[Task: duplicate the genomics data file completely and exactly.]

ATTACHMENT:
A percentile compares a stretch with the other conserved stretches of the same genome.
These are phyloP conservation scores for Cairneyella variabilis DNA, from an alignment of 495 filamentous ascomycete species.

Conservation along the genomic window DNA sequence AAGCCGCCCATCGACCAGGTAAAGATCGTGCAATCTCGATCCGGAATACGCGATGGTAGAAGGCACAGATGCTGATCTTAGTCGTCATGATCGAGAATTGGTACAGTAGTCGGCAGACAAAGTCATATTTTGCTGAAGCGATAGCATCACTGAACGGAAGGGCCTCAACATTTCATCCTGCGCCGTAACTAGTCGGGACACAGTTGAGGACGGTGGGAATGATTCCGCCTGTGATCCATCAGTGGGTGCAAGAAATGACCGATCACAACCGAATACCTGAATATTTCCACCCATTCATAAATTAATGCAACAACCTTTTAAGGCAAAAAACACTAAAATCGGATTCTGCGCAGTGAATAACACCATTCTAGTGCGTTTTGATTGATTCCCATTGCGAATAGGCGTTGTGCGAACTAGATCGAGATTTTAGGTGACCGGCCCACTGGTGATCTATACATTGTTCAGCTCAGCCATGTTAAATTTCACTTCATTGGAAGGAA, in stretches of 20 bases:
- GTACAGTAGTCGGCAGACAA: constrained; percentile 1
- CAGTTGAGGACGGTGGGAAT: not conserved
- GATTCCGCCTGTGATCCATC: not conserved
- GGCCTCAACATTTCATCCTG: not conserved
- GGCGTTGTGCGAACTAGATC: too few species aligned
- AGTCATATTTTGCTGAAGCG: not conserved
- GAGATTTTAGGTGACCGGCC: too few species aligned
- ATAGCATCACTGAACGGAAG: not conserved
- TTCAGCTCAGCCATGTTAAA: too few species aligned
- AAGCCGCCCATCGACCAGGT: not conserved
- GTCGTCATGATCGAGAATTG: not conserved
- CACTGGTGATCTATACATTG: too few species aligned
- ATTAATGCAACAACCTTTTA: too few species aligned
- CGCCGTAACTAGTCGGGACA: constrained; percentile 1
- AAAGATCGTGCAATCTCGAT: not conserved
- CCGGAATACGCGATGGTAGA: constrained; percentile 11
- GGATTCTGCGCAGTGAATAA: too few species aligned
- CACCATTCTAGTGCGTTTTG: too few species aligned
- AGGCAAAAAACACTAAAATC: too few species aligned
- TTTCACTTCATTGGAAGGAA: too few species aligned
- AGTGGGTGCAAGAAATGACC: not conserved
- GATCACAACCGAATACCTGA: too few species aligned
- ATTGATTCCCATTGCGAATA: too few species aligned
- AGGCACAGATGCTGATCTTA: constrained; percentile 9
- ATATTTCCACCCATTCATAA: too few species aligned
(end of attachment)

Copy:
A percentile compares a stretch with the other conserved stretches of the same genome.
These are phyloP conservation scores for Cairneyella variabilis DNA, from an alignment of 495 filamentous ascomycete species.

Conservation along the genomic window DNA sequence AAGCCGCCCATCGACCAGGTAAAGATCGTGCAATCTCGATCCGGAATACGCGATGGTAGAAGGCACAGATGCTGATCTTAGTCGTCATGATCGAGAATTGGTACAGTAGTCGGCAGACAAAGTCATATTTTGCTGAAGCGATAGCATCACTGAACGGAAGGGCCTCAACATTTCATCCTGCGCCGTAACTAGTCGGGACACAGTTGAGGACGGTGGGAATGATTCCGCCTGTGATCCATCAGTGGGTGCAAGAAATGACCGATCACAACCGAATACCTGAATATTTCCACCCATTCATAAATTAATGCAACAACCTTTTAAGGCAAAAAACACTAAAATCGGATTCTGCGCAGTGAATAACACCATTCTAGTGCGTTTTGATTGATTCCCATTGCGAATAGGCGTTGTGCGAACTAGATCGAGATTTTAGGTGACCGGCCCACTGGTGATCTATACATTGTTCAGCTCAGCCATGTTAAATTTCACTTCATTGGAAGGAA, in stretches of 20 bases:
- GTACAGTAGTCGGCAGACAA: constrained; percentile 1
- CAGTTGAGGACGGTGGGAAT: not conserved
- GATTCCGCCTGTGATCCATC: not conserved
- GGCCTCAACATTTCATCCTG: not conserved
- GGCGTTGTGCGAACTAGATC: too few species aligned
- AGTCATATTTTGCTGAAGCG: not conserved
- GAGATTTTAGGTGACCGGCC: too few species aligned
- ATAGCATCACTGAACGGAAG: not conserved
- TTCAGCTCAGCCATGTTAAA: too few species aligned
- AAGCCGCCCATCGACCAGGT: not conserved
- GTCGTCATGATCGAGAATTG: not conserved
- CACTGGTGATCTATACATTG: too few species aligned
- ATTAATGCAACAACCTTTTA: too few species aligned
- CGCCGTAACTAGTCGGGACA: constrained; percentile 1
- AAAGATCGTGCAATCTCGAT: not conserved
- CCGGAATACGCGATGGTAGA: constrained; percentile 11
- GGATTCTGCGCAGTGAATAA: too few species aligned
- CACCATTCTAGTGCGTTTTG: too few species aligned
- AGGCAAAAAACACTAAAATC: too few species aligned
- TTTCACTTCATTGGAAGGAA: too few species aligned
- AGTGGGTGCAAGAAATGACC: not conserved
- GATCACAACCGAATACCTGA: too few species aligned
- ATTGATTCCCATTGCGAATA: too few species aligned
- AGGCACAGATGCTGATCTTA: constrained; percentile 9
- ATATTTCCACCCATTCATAA: too few species aligned